This blog specifically speaks about locking proxy settings on Firefox web browser. This method will prevent the users from bypassing your network proxy/content filter. It has been a cumbersome task for System Admins/Security engineers to prevent the domain users in their organization from tampering with the proxy settings in Firefox browser as Mozilla Firefox is not a proprietary Microsoft software and thus cannot be centrally managed by the AD group policy, the GPO settings will not be pushed to the computers running Mozilla Firefox and users will have a field day having an option to bypass the network proxy.
Ideally to make this work, vendors like websense have articles wherein, they require you to download and push a non-proprietary, custom AD plugin which, might not go down well with experienced System Admins/security team.
The method that I have depicted here requires no additional third party tool or plugin to make this work.
To begin with, locate the Mozilla Firefox folder under “C:\Program Files (x86)\Mozilla Firefox”. It is a multi pronged process and you will need to ready 3 files which are basically script based configuration .cfg, .JS and .ini files.
Creating mozilla.cfg configuration file
Firstly, create a notepad file with the following script content-
// Set Firefox Default homepage
// Disable default browser check
// Disable application updates
// Disable the ‘know your rights’ button from displaying on first run
// Disable the request to send performance data from displaying
// Set the default proxy settings HTTP
lockPref(“network.proxy.no_proxies_on”, “localhost, 127.0.0.1”);
Please note that this script has 6 sub-parts in it, namely-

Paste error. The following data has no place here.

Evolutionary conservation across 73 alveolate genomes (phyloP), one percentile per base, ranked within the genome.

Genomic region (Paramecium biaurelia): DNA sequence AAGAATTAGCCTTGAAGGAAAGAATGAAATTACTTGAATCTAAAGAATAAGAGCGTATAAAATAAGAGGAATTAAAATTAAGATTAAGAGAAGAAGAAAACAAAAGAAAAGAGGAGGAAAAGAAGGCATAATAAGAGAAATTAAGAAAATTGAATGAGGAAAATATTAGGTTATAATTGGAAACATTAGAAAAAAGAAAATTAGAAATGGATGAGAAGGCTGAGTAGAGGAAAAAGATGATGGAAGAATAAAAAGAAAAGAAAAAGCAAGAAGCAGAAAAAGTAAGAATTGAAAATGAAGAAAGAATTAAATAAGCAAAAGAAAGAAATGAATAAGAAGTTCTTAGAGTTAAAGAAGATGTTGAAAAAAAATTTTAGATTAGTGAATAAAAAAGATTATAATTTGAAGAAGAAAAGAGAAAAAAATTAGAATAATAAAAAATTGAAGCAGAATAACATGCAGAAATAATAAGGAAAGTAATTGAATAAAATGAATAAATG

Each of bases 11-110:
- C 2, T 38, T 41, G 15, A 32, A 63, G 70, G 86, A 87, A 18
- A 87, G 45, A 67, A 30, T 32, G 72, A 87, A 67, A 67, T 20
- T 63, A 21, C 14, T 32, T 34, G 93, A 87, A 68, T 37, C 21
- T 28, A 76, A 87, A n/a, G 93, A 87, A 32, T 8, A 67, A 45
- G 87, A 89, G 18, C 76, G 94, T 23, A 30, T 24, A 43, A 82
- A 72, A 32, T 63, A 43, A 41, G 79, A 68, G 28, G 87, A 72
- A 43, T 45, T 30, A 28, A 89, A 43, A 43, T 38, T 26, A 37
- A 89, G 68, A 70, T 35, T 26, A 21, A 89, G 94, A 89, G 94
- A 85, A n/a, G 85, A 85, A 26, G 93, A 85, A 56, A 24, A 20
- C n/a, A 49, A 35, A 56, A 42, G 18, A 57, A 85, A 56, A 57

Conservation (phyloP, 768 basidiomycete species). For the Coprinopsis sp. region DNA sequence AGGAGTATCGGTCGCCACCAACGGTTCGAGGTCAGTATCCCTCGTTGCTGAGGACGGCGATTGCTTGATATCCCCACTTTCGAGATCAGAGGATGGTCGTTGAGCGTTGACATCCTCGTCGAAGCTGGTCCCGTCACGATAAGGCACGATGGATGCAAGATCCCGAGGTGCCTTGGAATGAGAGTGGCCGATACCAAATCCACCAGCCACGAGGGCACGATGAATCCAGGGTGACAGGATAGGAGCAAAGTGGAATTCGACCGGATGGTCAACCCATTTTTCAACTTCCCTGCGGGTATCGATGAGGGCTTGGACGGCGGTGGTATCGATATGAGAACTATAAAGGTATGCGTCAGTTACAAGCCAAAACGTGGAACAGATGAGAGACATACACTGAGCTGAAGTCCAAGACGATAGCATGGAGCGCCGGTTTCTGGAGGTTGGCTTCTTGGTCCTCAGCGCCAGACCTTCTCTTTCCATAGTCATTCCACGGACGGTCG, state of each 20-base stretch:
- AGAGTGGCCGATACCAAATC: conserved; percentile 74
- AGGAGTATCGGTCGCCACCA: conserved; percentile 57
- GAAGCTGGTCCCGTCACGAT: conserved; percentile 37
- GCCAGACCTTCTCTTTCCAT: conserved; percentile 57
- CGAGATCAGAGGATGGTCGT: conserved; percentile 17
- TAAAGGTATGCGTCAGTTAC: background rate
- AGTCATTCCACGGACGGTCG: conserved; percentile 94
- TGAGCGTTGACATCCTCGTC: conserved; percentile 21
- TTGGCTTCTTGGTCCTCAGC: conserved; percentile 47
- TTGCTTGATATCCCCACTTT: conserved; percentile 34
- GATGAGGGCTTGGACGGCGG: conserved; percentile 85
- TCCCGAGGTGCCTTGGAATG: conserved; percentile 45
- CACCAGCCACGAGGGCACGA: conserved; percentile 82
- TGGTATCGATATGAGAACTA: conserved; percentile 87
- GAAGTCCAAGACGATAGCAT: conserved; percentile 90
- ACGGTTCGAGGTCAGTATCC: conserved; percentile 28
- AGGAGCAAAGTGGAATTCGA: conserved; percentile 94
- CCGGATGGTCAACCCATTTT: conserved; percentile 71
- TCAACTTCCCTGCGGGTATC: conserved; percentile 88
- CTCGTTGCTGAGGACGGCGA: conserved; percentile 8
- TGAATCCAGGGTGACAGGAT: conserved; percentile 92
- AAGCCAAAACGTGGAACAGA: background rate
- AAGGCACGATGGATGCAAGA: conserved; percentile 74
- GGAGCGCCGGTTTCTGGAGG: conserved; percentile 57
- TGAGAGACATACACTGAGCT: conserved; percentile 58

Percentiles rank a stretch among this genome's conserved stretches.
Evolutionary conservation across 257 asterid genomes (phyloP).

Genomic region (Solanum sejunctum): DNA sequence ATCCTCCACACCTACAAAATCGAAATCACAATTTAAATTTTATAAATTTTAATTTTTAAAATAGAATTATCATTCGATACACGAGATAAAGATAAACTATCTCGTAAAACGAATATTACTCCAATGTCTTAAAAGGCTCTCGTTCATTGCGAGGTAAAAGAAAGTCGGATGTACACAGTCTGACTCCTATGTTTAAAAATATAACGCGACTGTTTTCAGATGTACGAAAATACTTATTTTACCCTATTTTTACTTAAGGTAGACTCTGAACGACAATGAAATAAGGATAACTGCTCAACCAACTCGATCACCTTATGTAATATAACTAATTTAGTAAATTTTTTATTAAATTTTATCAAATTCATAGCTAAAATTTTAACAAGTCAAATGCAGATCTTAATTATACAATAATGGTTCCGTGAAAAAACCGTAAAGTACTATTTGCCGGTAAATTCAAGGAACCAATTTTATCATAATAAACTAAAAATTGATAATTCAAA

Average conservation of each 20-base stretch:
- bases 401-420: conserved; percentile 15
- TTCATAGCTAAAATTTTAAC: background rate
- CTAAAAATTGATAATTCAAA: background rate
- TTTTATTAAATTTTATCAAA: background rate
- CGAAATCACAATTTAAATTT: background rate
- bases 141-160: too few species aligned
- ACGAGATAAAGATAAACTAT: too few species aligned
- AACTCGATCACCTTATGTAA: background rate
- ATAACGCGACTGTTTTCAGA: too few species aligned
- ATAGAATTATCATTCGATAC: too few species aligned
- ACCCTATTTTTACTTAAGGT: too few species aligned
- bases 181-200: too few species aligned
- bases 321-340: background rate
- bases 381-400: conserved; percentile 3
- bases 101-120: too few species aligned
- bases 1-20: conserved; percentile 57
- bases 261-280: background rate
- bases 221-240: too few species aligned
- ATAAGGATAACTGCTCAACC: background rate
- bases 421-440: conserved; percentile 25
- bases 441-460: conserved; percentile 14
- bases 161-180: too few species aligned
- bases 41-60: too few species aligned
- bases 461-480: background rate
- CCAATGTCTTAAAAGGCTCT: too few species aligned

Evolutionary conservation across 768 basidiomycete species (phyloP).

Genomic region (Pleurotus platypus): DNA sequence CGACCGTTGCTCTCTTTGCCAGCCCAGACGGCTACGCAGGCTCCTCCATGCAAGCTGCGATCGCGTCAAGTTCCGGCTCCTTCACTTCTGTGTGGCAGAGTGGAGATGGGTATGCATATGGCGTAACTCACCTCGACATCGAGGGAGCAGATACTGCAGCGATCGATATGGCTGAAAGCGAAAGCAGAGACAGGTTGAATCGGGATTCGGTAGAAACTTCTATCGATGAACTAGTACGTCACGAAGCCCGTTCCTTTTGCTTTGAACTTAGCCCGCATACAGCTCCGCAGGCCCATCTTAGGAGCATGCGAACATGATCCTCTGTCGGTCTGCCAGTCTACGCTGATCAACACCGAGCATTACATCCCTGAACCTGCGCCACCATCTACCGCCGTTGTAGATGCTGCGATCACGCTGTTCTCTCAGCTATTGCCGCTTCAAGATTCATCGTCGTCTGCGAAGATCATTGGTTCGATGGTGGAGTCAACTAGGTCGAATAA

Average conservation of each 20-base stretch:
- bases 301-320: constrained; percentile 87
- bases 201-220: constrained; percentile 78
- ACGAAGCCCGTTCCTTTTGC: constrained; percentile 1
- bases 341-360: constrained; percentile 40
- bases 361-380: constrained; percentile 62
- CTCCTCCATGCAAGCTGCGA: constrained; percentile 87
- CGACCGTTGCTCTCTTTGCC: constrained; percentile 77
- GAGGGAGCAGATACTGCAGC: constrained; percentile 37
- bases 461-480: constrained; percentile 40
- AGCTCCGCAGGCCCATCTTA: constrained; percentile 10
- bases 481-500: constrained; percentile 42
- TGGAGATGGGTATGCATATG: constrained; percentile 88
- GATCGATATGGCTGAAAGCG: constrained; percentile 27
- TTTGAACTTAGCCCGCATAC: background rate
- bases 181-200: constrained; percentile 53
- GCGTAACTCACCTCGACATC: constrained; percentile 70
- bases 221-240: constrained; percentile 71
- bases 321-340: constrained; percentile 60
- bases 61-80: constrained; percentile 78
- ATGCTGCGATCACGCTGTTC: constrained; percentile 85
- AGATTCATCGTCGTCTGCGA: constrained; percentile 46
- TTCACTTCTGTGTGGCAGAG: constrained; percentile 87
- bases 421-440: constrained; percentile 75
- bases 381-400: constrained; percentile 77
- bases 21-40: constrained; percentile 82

- Set Default homepage
- Disable Application updates
- Disable the ‘know your rights’ button from displaying on first run
- Disable the request to send performance data from displaying
- Set the default proxy settings HTTP
Please note that the syntax is very crucial here and any mismatch will render the configuration to not work. Once the script is pasted on the notepad file, save it as “mozilla.cfg” and place it under the parent directory “C:\Program Files (x86)\Mozilla Firefox”.
Creating “override.ini” file
The second step is to create the override.ini file to disregard the default Mozilla flow. You will have to again locate the override.ini file which will be in in a sub-directory within the parent directory “C:\Program Files (x86)\Mozilla Firefox\browser”.
Again use notepad to create/make changes to override.ini, the content of the file should be as such-
Save the file in the same sub-directory “C:\Program Files (x86)\Mozilla Firefox\browser” with a .ini extension.
Creating “local-settings.js” file
The “local-settings.js” file has to be created again using notepad and stored in “C:\Program Files (x86)\Mozilla Firefox\defaults\pref”. This is a java script which acts as a callout function for interlinking the 3 created files as it is not a structured program we are dealing with. The contents of the local-settings.js file are as shown below-
pref(“general.config.filename”, “mozilla.cfg”); pref(“general.config.obscure_value”, 0); pref(“browser.rights.3.shown”, true);
Once done, save it in “C:\Program Files (x86)\Mozilla Firefox\defaults\pref”.
Now you are ready to test it, close all instances of Firefox on the PC, log off and log back in as the user and test browsing on Firefox.
You can check the proxy settings by going to Firefox Menu>Options>Advanced>Network>Settings, you will see that the proxy settings will be grayed out and it will locked with your corporate proxy settings.
Now to push it to all users/computers in your organization, you can create a package in SCCM with the 3 files and push it to the entire domain.
Note: I tested this method on a Windows 7 professional SP1 machine with Mozilla Firefox version 40.0.3